Magisterial district judge gets one-month, unpaid suspension

Rita A. Arnold will return to bench Sept. 1, according to state Court of Judicial Discipline

By Kathleen Brady Shea, Managing Editor, The Times

Magisterial District Judge Rita A. Arnold will return to the bench on Sept. 1 after a court-ordered month’s suspension.

Choking back tears, Magisterial District Judge Rita A. Arnold pleaded with the state Court of Judicial Discipline to let her keep her “dream” job at a sanctions hearing this afternoon in Harrisburg.

After listening to argument from both sides, an eight-member panel of judges deliberated for about half an hour before issuing its decision: Arnold will receive a month’s suspension without pay but with medical benefits,  effective Aug. 1. It will be followed by two years’ probation.

“I know I screwed up,” Arnold told the judges, vowing to learn from her humiliating mistake.

She said one of the worst days of her life occurred when she was escorted from her court by deputy sheriffs after the complaint was filed against her by the Judicial Conduct Board. Chester County President Judge James P. MacElree III ordered her to leave her office; however, he did not have the authority to suspend her – a power reserved for the Court of Judicial Discipline  – so she has continued to be paid.

President Judge Robert E.J. Curran said the panel “was very impressed” with Arnold’s remorse as well as the five character witnesses presented by her attorney, Heidi F. Eakin. He said the judges were also mindful of Arnold’s family troubles, which did not excuse her conduct.

The decision came a year and a half after investigators began probing allegations that Arnold, a 17-year jurist whose jurisdiction includes Birmingham Township, violated the rules of professional conduct. She was reelected to the position in November.

The Judicial Conduct Board filed a complaint on Feb. 15 that focused on an altercation on Jan. 19, 2010, between Arnold’s son, Forrest “Forrie” C. Solomon Jr., 34, who has a 12-year history of convictions ranging from indecent assault to drug offenses, and his half-brother, Jonathan Arnold, 29, both of whom lived with Rita Arnold.

The complaint said a citation for assault was issued by a state trooper against Solomon but was not recorded for nearly three months. As a result, Solomon’s probation officer could not take any action against him on the new charge because he did not know about it, the complaint said.

Arnold’s office manager testified that the judge told her to “hold onto” the citation until instructed otherwise, to avoid adversely affecting “Solomon’s probationary status.” When troopers questioned Arnold about the fact that the citation had not been docketed, Arnold said “her court was really backlogged,” the complaint said. Later, she blamed the delay on the fact that her office had been relocated and said she had forgotten about it. That explanation contradicted the testimony of a state police supervisor who called to inquire about the citation, said the complaint, which also showed that no other citations were delayed by the move.

Once the citation was docketed on April 5, 2010, Arnold violated procedure again by transferring the case to District Judge Mark Bruno in West Chester without the requisite transfer order from the president judge, the complaint said.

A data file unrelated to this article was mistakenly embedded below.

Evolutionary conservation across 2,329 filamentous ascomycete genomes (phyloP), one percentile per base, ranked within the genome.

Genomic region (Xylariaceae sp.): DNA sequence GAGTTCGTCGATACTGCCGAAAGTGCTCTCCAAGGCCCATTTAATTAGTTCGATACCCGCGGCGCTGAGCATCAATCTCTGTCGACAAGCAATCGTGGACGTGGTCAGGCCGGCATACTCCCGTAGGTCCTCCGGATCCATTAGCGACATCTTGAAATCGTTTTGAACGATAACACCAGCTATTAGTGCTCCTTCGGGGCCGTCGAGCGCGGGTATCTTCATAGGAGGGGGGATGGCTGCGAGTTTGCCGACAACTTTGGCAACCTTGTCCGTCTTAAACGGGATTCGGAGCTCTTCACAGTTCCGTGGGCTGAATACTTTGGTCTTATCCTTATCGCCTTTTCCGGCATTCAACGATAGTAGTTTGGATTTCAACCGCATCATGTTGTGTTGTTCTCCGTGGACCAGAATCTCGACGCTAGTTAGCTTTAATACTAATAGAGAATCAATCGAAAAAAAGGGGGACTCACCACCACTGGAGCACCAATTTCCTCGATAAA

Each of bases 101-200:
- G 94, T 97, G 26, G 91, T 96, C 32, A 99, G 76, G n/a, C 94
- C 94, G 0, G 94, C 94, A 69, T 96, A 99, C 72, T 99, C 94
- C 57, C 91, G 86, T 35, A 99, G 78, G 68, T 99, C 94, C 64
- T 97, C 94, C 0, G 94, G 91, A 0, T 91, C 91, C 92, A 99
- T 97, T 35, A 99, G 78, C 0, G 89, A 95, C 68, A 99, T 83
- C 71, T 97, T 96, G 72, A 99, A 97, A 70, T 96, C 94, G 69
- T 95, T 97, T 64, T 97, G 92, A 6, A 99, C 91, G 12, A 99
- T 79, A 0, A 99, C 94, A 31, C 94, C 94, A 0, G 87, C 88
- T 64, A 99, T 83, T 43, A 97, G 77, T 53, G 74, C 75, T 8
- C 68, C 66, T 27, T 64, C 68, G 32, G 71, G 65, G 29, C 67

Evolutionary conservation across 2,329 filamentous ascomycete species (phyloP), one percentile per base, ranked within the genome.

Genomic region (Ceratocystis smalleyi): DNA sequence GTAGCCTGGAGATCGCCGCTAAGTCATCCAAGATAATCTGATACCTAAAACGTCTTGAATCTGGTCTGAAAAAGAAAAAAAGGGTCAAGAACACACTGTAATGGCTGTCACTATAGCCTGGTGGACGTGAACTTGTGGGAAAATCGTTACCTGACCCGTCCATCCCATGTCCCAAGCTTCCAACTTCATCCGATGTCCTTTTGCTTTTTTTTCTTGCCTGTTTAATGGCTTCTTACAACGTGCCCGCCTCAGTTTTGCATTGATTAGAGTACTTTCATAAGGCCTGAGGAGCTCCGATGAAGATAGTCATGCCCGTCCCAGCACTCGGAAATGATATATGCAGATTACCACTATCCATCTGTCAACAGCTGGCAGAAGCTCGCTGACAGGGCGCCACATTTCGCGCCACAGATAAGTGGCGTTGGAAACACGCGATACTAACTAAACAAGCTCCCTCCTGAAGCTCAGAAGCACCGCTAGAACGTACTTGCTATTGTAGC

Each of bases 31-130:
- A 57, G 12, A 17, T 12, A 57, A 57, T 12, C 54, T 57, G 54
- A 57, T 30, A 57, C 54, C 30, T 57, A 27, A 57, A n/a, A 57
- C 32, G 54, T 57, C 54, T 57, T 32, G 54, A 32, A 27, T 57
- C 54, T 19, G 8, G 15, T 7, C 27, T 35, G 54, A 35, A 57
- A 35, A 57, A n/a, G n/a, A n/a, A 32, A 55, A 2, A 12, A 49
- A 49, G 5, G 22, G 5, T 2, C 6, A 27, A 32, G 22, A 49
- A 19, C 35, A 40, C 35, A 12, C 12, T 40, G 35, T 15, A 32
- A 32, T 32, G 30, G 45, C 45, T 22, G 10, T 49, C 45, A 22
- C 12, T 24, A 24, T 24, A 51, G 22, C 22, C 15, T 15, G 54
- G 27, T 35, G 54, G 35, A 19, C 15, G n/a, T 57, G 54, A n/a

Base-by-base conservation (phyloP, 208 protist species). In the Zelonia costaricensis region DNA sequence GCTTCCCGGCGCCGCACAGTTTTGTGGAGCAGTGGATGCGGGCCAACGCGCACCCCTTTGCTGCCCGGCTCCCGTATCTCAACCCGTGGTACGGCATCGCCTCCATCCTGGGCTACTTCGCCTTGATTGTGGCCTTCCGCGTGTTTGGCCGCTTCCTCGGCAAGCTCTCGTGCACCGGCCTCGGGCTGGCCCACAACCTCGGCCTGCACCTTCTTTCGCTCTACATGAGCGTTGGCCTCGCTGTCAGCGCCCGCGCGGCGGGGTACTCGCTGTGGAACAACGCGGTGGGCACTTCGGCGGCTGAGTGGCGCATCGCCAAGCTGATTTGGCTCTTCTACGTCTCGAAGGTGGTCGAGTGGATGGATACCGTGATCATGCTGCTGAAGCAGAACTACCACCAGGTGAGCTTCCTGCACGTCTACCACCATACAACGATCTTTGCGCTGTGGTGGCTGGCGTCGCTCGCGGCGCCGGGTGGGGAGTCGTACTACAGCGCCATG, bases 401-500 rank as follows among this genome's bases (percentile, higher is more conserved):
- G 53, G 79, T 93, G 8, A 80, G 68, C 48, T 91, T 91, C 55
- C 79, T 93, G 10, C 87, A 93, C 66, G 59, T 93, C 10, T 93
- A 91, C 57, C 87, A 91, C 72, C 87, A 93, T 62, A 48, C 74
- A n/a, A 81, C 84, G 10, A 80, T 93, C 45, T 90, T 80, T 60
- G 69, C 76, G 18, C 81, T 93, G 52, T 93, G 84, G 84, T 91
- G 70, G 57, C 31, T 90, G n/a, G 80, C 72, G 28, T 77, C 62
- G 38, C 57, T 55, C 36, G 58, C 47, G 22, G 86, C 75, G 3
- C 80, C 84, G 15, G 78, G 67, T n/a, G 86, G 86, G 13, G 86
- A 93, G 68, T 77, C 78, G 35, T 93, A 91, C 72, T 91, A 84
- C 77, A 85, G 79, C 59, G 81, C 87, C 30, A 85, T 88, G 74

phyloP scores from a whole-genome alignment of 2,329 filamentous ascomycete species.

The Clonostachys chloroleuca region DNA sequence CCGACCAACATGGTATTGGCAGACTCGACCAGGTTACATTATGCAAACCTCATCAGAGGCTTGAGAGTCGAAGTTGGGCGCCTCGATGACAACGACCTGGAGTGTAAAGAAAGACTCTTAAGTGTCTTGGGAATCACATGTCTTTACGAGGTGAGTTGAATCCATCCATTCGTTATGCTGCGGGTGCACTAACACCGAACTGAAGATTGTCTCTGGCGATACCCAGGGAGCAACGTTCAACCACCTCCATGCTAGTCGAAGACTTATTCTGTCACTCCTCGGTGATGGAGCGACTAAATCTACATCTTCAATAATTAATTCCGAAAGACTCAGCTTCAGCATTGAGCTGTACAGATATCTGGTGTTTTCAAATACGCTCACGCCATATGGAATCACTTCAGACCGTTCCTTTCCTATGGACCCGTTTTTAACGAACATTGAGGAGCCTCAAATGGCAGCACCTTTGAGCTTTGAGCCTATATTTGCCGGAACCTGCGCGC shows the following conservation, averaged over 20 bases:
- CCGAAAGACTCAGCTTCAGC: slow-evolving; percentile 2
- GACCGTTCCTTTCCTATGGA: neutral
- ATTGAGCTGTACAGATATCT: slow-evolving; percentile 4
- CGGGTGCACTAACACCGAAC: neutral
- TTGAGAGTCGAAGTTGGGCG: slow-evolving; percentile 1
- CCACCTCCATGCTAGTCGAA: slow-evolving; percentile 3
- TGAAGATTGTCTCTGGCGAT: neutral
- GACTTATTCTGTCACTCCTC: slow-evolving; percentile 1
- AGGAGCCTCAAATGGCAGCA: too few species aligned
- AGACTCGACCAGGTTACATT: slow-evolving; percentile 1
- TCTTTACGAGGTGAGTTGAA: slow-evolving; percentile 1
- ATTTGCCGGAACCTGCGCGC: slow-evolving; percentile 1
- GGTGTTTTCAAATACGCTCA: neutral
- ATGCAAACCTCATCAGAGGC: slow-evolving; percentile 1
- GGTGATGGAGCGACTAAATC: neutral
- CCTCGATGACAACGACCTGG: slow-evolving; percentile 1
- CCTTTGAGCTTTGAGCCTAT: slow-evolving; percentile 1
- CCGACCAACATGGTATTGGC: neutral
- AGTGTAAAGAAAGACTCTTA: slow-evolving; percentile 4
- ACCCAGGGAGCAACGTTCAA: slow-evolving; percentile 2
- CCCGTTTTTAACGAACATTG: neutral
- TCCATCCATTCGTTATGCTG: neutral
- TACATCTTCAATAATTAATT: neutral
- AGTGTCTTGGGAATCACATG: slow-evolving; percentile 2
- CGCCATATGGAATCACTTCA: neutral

“It is easy to see that from the time the state police citation came into her office,” Arnold engaged in an improper course of conduct, the Court of Judicial Discipline wrote. It said that after she violated procedures, “she made false statements” to investigators and instructed her office manager “to testify falsely,” the opinion said.

Arnold did not contest the facts, an acceptance of responsibility that was noted by James P. Kleman Jr, the attorney who presented the case for the Judicial Conduct Board. Kleman said Arnold’s actions began as “a misplaced sense of maternal duty” but escalated into inexcusable dishonesty. However, he did not seek her ouster.

Kleman said he believed her unblemished record and her acknowledgement of wrongdoing made a public reprimand and censure an appropriate result. After the hearing, he declined to comment on the outcome.

Arnold told the panel that she put her son’s citation aside initially because she was embarrassed, wondering “where I went wrong as a parent when it came to Forrie.” She attributed the fact that he has been  “in and out of rehab”  to his father’s death “at a young age.” Arnold said she never asked to bail him out of jail.

“I know how it was handled was wrong,” she said of her son’s paperwork, adding that she was devastated by the impact her actions had on her family, especially her parents and three other children. “I always wanted my kids to look at me with respect.”

Arnold declined comment on the sanctions, but Eakin said the result was “a fair resolution to a very unfortunate situation.” She added that Arnold was “eager to get back to a job she obviously loves.”

Five character witnesses accompanied Arnold to the proceeding: attorneys Paul J. Rubino and Dawson “Rich” Muth; West Chester Police Lt. James Morris; Mario Spoto, a Downingtown chiropractor; and Robin Whiteman, an Exton real-estate agent.

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  1. Russell says:

    And only 2, now 3 powerless individuals seem concerned about this.

  2. Melissa Standard says:

    Teacher: Billy, what do you want to be when you grow up?
    Billy: I want to be a judge so I can break the law and then get a 5 month paid vacation. And when I say I’m reaaaaaallly sorry I can get off the hook.

  3. steve says:

    Someone should note her future decisions and rulings when someone else says “sorry I screwed up”…see if she shows the same leniency, or lunacy

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